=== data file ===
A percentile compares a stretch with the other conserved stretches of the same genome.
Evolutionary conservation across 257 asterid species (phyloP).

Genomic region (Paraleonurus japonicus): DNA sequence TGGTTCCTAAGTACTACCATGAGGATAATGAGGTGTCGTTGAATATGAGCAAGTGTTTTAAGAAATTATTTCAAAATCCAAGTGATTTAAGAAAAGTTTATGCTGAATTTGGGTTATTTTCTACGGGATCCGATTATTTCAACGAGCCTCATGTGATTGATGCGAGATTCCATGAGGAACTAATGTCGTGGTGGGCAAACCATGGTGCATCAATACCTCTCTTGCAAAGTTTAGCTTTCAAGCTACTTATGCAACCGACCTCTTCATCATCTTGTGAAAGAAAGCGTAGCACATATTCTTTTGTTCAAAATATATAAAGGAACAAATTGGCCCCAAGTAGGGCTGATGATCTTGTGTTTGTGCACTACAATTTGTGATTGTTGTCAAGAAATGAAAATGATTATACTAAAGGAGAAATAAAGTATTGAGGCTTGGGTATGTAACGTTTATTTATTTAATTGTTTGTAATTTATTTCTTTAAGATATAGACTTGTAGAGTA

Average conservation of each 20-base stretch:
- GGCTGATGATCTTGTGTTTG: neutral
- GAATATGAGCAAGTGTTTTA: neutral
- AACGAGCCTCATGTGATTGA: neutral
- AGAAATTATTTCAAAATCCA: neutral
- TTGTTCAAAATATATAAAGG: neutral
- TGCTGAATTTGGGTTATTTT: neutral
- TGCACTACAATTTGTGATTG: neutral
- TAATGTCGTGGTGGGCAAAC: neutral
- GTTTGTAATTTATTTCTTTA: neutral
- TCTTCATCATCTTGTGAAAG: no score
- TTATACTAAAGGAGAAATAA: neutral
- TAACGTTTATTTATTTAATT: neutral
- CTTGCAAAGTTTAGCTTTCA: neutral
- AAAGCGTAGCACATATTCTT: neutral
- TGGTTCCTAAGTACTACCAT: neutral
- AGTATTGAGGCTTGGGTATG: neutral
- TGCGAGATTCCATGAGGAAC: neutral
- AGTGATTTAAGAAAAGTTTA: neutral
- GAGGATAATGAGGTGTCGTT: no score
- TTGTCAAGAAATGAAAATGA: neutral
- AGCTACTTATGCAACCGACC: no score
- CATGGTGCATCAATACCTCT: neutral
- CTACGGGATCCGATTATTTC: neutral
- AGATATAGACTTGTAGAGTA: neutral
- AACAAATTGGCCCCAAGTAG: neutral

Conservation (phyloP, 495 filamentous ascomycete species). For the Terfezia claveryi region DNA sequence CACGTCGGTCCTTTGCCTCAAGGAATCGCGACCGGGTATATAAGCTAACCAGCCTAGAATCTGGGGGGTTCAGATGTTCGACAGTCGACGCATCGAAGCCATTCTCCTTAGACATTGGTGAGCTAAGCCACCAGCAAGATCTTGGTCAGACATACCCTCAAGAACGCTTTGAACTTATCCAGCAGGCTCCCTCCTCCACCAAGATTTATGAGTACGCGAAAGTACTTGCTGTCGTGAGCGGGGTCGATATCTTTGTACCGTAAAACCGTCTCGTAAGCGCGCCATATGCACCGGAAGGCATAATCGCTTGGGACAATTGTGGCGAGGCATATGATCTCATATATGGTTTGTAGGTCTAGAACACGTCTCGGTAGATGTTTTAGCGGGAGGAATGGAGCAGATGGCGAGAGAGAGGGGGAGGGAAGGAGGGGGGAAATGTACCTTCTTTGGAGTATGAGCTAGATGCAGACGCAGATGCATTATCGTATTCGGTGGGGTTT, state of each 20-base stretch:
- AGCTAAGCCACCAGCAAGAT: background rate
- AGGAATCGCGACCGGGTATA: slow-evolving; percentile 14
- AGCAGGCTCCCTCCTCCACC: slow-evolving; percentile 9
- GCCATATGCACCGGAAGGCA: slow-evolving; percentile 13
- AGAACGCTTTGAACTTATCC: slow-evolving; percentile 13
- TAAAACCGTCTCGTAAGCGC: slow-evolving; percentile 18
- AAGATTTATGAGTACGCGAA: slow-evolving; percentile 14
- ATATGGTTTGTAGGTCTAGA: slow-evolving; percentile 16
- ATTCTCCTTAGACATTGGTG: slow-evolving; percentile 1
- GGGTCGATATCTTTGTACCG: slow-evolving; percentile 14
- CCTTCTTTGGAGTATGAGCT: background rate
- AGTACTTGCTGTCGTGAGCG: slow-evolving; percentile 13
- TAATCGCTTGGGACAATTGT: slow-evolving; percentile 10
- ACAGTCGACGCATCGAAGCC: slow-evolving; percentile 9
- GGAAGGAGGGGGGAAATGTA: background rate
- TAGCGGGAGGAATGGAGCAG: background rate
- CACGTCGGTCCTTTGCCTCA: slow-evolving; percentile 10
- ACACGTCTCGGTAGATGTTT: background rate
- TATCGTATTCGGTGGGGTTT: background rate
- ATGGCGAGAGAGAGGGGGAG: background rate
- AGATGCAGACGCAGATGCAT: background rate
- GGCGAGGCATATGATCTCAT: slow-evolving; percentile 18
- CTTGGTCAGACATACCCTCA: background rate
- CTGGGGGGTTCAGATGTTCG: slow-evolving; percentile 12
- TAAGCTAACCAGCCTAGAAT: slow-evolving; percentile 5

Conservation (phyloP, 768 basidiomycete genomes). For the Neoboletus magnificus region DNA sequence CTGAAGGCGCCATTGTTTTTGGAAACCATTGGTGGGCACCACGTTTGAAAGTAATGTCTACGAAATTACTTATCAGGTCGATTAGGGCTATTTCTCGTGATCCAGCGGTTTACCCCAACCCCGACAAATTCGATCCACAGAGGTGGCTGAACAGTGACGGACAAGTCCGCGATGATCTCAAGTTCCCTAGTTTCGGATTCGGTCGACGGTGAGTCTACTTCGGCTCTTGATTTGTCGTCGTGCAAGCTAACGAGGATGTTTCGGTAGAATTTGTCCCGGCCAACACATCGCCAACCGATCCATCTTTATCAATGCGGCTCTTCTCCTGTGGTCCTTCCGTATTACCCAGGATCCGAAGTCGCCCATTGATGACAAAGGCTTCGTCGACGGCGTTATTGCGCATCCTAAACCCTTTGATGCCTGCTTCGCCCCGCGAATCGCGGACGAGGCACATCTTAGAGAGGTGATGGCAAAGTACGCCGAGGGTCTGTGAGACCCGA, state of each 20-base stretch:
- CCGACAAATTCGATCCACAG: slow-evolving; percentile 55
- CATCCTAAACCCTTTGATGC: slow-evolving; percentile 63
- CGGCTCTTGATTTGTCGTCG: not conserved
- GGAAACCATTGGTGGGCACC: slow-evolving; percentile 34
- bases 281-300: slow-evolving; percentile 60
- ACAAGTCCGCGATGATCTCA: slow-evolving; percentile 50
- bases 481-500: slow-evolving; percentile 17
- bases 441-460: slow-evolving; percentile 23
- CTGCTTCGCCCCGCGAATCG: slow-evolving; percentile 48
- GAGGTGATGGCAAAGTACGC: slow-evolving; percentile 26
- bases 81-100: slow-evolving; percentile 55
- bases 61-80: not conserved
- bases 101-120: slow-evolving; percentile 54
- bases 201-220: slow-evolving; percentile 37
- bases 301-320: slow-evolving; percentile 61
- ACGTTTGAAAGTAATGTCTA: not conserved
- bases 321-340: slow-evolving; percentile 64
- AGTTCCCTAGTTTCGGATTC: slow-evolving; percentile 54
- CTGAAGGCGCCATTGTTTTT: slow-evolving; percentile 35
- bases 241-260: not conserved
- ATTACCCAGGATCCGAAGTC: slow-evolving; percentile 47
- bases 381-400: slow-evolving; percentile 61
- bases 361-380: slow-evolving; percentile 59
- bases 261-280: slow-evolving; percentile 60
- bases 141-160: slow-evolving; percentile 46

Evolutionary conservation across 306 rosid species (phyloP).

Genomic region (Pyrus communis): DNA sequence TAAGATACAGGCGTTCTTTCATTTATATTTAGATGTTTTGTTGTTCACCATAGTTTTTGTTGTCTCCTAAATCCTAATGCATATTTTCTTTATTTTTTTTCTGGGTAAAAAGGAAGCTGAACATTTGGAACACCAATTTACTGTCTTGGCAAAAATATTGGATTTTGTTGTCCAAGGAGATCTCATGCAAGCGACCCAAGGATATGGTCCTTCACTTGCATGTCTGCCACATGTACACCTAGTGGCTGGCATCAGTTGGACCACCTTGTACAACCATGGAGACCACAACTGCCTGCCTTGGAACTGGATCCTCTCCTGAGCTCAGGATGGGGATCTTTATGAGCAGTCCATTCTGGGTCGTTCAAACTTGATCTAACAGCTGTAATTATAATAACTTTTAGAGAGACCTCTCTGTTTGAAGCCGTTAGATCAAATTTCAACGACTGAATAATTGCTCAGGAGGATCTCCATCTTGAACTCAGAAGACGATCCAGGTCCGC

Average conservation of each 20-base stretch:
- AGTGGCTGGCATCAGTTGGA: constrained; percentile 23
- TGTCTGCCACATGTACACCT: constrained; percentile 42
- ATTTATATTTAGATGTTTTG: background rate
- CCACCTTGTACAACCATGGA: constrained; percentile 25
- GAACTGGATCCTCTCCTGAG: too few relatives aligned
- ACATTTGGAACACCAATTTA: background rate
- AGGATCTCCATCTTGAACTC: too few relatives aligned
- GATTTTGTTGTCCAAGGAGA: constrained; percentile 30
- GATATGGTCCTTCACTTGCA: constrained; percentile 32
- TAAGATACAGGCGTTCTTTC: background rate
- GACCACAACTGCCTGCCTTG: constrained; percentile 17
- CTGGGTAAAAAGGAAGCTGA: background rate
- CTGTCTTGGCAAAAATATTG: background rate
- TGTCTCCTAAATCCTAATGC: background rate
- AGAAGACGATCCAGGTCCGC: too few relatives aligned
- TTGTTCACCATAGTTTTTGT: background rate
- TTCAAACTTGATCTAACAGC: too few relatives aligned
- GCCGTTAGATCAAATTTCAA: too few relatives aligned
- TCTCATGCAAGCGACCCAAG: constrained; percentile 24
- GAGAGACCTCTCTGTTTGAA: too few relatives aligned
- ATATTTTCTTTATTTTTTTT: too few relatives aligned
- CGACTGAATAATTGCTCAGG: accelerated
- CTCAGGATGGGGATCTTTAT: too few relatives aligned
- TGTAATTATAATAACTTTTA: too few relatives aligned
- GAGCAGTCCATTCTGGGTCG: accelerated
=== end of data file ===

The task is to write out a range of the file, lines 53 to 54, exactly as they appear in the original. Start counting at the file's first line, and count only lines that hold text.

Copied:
- CTTGGTCAGACATACCCTCA: background rate
- CTGGGGGGTTCAGATGTTCG: slow-evolving; percentile 12